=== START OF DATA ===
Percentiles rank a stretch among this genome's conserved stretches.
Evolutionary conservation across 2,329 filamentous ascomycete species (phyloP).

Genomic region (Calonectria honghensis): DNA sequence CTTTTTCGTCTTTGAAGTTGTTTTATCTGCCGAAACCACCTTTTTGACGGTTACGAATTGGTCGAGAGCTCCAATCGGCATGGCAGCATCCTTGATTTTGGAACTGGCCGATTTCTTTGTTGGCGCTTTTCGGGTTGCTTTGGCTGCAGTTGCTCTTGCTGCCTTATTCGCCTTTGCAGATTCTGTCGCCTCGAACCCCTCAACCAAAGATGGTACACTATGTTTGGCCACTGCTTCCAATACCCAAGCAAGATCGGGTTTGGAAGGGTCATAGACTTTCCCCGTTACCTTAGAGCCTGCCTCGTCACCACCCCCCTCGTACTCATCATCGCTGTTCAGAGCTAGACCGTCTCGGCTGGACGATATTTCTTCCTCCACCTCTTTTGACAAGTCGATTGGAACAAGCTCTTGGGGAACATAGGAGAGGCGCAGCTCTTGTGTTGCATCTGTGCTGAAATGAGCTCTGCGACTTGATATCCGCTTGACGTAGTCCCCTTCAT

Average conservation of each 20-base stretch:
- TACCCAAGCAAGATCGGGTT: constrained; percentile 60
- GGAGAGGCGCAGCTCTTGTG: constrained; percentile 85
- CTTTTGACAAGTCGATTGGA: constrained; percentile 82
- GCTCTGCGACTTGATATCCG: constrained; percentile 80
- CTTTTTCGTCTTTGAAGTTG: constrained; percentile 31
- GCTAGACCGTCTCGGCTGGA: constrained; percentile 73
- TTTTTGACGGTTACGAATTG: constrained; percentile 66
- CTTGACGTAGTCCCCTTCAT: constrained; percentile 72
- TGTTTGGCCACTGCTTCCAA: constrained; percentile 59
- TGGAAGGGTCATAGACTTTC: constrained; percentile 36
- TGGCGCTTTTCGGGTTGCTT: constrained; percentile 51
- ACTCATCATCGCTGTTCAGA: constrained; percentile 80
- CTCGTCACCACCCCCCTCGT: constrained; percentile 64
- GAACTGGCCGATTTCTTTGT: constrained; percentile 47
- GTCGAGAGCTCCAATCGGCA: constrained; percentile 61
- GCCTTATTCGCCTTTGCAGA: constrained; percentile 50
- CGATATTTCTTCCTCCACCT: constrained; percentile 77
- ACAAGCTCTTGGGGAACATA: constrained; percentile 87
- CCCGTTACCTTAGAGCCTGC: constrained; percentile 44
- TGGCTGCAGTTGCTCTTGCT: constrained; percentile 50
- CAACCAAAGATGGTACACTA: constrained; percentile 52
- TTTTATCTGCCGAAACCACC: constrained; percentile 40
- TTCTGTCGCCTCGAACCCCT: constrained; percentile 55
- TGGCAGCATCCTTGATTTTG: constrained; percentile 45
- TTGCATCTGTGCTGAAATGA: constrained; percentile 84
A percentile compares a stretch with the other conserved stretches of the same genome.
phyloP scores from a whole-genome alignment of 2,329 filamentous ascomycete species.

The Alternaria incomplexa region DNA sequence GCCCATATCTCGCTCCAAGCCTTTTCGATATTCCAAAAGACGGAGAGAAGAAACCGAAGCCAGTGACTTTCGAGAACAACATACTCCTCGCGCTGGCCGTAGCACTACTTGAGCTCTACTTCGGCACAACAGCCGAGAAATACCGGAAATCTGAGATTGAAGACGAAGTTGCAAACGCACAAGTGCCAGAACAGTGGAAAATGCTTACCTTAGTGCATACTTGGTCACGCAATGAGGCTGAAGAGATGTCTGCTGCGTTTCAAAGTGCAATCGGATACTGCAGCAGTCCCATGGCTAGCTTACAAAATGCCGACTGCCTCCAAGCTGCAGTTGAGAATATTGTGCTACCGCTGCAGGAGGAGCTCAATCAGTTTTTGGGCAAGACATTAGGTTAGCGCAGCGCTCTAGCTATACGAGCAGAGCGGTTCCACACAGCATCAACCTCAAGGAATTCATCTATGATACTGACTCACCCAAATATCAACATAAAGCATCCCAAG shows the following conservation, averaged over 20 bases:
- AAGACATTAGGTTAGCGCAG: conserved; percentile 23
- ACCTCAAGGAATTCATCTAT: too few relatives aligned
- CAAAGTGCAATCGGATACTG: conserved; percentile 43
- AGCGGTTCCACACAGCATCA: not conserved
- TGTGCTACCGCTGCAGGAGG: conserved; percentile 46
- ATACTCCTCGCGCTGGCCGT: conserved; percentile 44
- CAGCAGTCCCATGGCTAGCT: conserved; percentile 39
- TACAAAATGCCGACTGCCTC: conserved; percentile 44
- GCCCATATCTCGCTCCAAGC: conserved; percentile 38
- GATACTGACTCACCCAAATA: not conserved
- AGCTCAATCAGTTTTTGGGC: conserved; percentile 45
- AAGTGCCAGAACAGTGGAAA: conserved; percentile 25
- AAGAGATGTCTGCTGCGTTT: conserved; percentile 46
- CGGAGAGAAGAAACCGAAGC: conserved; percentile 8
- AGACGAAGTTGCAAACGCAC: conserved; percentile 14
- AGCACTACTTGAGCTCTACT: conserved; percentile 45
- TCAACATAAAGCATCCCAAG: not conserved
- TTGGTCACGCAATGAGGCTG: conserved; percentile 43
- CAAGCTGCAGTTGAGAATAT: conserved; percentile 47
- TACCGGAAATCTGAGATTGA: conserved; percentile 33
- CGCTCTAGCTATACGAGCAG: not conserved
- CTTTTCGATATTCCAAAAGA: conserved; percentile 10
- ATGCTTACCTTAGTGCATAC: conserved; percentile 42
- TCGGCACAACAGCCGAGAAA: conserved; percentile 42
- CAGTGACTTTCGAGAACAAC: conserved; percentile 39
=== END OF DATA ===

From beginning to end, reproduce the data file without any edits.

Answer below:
Percentiles rank a stretch among this genome's conserved stretches.
Evolutionary conservation across 2,329 filamentous ascomycete species (phyloP).

Genomic region (Calonectria honghensis): DNA sequence CTTTTTCGTCTTTGAAGTTGTTTTATCTGCCGAAACCACCTTTTTGACGGTTACGAATTGGTCGAGAGCTCCAATCGGCATGGCAGCATCCTTGATTTTGGAACTGGCCGATTTCTTTGTTGGCGCTTTTCGGGTTGCTTTGGCTGCAGTTGCTCTTGCTGCCTTATTCGCCTTTGCAGATTCTGTCGCCTCGAACCCCTCAACCAAAGATGGTACACTATGTTTGGCCACTGCTTCCAATACCCAAGCAAGATCGGGTTTGGAAGGGTCATAGACTTTCCCCGTTACCTTAGAGCCTGCCTCGTCACCACCCCCCTCGTACTCATCATCGCTGTTCAGAGCTAGACCGTCTCGGCTGGACGATATTTCTTCCTCCACCTCTTTTGACAAGTCGATTGGAACAAGCTCTTGGGGAACATAGGAGAGGCGCAGCTCTTGTGTTGCATCTGTGCTGAAATGAGCTCTGCGACTTGATATCCGCTTGACGTAGTCCCCTTCAT

Average conservation of each 20-base stretch:
- TACCCAAGCAAGATCGGGTT: constrained; percentile 60
- GGAGAGGCGCAGCTCTTGTG: constrained; percentile 85
- CTTTTGACAAGTCGATTGGA: constrained; percentile 82
- GCTCTGCGACTTGATATCCG: constrained; percentile 80
- CTTTTTCGTCTTTGAAGTTG: constrained; percentile 31
- GCTAGACCGTCTCGGCTGGA: constrained; percentile 73
- TTTTTGACGGTTACGAATTG: constrained; percentile 66
- CTTGACGTAGTCCCCTTCAT: constrained; percentile 72
- TGTTTGGCCACTGCTTCCAA: constrained; percentile 59
- TGGAAGGGTCATAGACTTTC: constrained; percentile 36
- TGGCGCTTTTCGGGTTGCTT: constrained; percentile 51
- ACTCATCATCGCTGTTCAGA: constrained; percentile 80
- CTCGTCACCACCCCCCTCGT: constrained; percentile 64
- GAACTGGCCGATTTCTTTGT: constrained; percentile 47
- GTCGAGAGCTCCAATCGGCA: constrained; percentile 61
- GCCTTATTCGCCTTTGCAGA: constrained; percentile 50
- CGATATTTCTTCCTCCACCT: constrained; percentile 77
- ACAAGCTCTTGGGGAACATA: constrained; percentile 87
- CCCGTTACCTTAGAGCCTGC: constrained; percentile 44
- TGGCTGCAGTTGCTCTTGCT: constrained; percentile 50
- CAACCAAAGATGGTACACTA: constrained; percentile 52
- TTTTATCTGCCGAAACCACC: constrained; percentile 40
- TTCTGTCGCCTCGAACCCCT: constrained; percentile 55
- TGGCAGCATCCTTGATTTTG: constrained; percentile 45
- TTGCATCTGTGCTGAAATGA: constrained; percentile 84
A percentile compares a stretch with the other conserved stretches of the same genome.
phyloP scores from a whole-genome alignment of 2,329 filamentous ascomycete species.

The Alternaria incomplexa region DNA sequence GCCCATATCTCGCTCCAAGCCTTTTCGATATTCCAAAAGACGGAGAGAAGAAACCGAAGCCAGTGACTTTCGAGAACAACATACTCCTCGCGCTGGCCGTAGCACTACTTGAGCTCTACTTCGGCACAACAGCCGAGAAATACCGGAAATCTGAGATTGAAGACGAAGTTGCAAACGCACAAGTGCCAGAACAGTGGAAAATGCTTACCTTAGTGCATACTTGGTCACGCAATGAGGCTGAAGAGATGTCTGCTGCGTTTCAAAGTGCAATCGGATACTGCAGCAGTCCCATGGCTAGCTTACAAAATGCCGACTGCCTCCAAGCTGCAGTTGAGAATATTGTGCTACCGCTGCAGGAGGAGCTCAATCAGTTTTTGGGCAAGACATTAGGTTAGCGCAGCGCTCTAGCTATACGAGCAGAGCGGTTCCACACAGCATCAACCTCAAGGAATTCATCTATGATACTGACTCACCCAAATATCAACATAAAGCATCCCAAG shows the following conservation, averaged over 20 bases:
- AAGACATTAGGTTAGCGCAG: conserved; percentile 23
- ACCTCAAGGAATTCATCTAT: too few relatives aligned
- CAAAGTGCAATCGGATACTG: conserved; percentile 43
- AGCGGTTCCACACAGCATCA: not conserved
- TGTGCTACCGCTGCAGGAGG: conserved; percentile 46
- ATACTCCTCGCGCTGGCCGT: conserved; percentile 44
- CAGCAGTCCCATGGCTAGCT: conserved; percentile 39
- TACAAAATGCCGACTGCCTC: conserved; percentile 44
- GCCCATATCTCGCTCCAAGC: conserved; percentile 38
- GATACTGACTCACCCAAATA: not conserved
- AGCTCAATCAGTTTTTGGGC: conserved; percentile 45
- AAGTGCCAGAACAGTGGAAA: conserved; percentile 25
- AAGAGATGTCTGCTGCGTTT: conserved; percentile 46
- CGGAGAGAAGAAACCGAAGC: conserved; percentile 8
- AGACGAAGTTGCAAACGCAC: conserved; percentile 14
- AGCACTACTTGAGCTCTACT: conserved; percentile 45
- TCAACATAAAGCATCCCAAG: not conserved
- TTGGTCACGCAATGAGGCTG: conserved; percentile 43
- CAAGCTGCAGTTGAGAATAT: conserved; percentile 47
- TACCGGAAATCTGAGATTGA: conserved; percentile 33
- CGCTCTAGCTATACGAGCAG: not conserved
- CTTTTCGATATTCCAAAAGA: conserved; percentile 10
- ATGCTTACCTTAGTGCATAC: conserved; percentile 42
- TCGGCACAACAGCCGAGAAA: conserved; percentile 42
- CAGTGACTTTCGAGAACAAC: conserved; percentile 39